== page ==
The maximum penalty is a failing grade for the course or comprehensive examination and a suspension for one semester from the Theological School. Other penalties may include, but are not limited to, denial of some or all honors conferred by the University, and loss of credit for the assignment or the course. When the Committee finds that a violation has occurred, a letter stating the Committee’s ruling will be placed in the student’s permanent file in the Registrar’s Office. Any such letters will be a part of the record in subsequent cases and appeals.

Second Offense
The maximum penalty is expulsion from Drew and/or the revocation of a degree issued by Drew.

I. Appeal Process

1. Decisions of the Academic Integrity Committee may be appealed only if new evidence has been found, or if the original hearing overlooked specific evidence, or committed procedural errors.

2. The GDR Steering Committee is the final appeals board for cases of academic dishonesty. The appeal, whether sought by the faculty member who brought the charge or by the student, must be submitted in writing. On the basis of the written appeal, the Steering Committee may decide to hear the case or to uphold the original decision if no new evidence has been presented, if no evidence has been shown to have been overlooked, and/or if no procedural errors have been shown to have occurred. Whatever its decision, the Steering Committee must provide reasons in writing to both parties. If the Steering Committee agrees to hear the case, it has the right to reverse the decision of an earlier hearing.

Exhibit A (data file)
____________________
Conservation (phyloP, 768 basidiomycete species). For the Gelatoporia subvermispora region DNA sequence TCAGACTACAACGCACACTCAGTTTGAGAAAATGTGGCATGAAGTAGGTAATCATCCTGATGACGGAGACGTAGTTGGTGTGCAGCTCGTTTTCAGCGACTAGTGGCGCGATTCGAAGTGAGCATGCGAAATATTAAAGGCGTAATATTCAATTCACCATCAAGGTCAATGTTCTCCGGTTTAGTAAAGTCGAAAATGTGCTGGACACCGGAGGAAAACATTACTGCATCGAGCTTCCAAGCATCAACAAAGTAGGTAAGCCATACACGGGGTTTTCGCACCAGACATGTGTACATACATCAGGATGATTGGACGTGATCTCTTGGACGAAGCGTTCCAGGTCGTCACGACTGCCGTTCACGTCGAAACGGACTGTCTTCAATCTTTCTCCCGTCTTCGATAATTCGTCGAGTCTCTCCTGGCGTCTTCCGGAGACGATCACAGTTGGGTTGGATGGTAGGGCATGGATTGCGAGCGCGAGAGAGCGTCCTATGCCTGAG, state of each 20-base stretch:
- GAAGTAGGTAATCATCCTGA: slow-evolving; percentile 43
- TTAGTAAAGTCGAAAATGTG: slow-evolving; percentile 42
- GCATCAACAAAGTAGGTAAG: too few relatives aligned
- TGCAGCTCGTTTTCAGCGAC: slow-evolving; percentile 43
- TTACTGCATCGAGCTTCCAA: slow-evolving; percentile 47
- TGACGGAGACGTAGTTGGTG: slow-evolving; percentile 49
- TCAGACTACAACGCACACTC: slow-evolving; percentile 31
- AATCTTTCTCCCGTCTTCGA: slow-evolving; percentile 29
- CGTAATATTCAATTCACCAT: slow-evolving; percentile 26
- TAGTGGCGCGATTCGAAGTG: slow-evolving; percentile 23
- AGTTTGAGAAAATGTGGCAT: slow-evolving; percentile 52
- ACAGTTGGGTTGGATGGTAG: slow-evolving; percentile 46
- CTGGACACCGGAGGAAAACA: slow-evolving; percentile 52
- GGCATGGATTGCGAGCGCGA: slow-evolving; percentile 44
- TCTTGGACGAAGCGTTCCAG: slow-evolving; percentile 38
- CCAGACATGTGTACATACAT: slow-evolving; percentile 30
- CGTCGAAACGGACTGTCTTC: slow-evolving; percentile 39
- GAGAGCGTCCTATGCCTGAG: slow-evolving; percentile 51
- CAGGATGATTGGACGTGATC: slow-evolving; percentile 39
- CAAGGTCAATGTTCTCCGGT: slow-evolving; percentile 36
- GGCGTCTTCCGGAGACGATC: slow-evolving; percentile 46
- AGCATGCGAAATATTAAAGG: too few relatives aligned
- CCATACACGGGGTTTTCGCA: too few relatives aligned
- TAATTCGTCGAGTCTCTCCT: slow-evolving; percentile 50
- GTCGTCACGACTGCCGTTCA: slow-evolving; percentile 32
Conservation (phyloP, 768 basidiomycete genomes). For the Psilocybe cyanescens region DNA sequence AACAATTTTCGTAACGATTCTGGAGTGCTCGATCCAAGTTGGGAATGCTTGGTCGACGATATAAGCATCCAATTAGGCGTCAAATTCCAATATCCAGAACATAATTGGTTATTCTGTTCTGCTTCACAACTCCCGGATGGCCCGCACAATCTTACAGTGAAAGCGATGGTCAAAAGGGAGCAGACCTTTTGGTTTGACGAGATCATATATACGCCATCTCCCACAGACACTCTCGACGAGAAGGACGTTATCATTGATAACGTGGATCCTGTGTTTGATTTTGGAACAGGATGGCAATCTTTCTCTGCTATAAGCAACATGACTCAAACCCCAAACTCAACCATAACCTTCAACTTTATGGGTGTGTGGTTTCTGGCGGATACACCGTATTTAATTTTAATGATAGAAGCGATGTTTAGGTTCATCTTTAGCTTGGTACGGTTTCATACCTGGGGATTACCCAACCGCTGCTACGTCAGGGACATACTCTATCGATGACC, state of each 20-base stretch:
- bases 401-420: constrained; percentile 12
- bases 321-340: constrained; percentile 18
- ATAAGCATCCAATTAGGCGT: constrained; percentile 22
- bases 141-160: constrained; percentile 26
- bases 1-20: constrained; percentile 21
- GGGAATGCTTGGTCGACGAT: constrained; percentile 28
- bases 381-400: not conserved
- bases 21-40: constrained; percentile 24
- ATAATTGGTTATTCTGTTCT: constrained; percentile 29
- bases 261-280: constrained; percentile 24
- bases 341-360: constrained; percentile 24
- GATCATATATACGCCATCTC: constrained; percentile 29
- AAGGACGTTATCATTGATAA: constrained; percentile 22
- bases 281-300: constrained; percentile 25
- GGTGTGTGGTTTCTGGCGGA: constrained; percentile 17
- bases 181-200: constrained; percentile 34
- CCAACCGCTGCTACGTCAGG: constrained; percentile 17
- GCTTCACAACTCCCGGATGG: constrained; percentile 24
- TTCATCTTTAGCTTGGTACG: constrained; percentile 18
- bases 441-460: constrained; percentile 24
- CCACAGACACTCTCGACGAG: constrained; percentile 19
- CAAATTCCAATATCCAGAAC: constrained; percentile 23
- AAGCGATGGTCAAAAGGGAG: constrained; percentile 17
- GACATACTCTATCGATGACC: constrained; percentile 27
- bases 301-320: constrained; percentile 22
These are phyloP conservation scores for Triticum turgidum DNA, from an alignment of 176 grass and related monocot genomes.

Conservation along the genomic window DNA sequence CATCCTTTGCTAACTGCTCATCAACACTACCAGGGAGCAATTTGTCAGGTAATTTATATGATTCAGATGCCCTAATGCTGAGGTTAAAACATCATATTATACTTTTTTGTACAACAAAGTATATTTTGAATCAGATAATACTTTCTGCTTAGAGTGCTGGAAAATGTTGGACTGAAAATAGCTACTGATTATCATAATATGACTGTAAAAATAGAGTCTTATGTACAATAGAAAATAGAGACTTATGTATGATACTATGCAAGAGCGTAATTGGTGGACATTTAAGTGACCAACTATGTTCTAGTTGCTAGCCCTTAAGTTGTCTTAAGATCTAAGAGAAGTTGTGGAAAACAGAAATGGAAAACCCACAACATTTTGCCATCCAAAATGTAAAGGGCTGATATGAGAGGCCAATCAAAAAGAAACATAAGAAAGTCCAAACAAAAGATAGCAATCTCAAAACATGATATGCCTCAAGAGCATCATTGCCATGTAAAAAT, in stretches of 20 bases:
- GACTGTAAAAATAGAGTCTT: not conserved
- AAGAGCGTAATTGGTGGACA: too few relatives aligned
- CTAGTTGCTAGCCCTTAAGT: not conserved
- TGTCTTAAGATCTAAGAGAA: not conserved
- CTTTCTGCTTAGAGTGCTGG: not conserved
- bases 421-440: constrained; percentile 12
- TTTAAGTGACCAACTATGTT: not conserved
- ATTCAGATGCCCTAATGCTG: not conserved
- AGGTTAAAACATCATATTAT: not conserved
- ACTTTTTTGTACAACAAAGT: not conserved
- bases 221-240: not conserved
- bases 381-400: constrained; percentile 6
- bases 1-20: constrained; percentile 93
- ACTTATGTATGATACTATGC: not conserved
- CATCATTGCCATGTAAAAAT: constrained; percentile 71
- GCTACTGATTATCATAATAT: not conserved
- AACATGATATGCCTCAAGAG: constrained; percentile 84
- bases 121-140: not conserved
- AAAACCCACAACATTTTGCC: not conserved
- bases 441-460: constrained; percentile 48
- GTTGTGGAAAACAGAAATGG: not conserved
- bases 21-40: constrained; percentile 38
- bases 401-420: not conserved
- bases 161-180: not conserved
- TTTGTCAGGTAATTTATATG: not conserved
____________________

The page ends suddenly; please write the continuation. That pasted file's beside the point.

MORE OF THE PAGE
3. When any member of the Steering Committee believes he or she should not hear the matter under appeal because of a possible conflict of interest, that member may be excused.

4. During the hearing of the appeal, the faculty member who brought the original charge will provide information and answer questions. The student may be accompanied and advised by a member of the faculty of his or her choice and will also provide information and answer questions.

5. Decisions will be based on a preponderance of the evidence and will be provided in writing to both parties.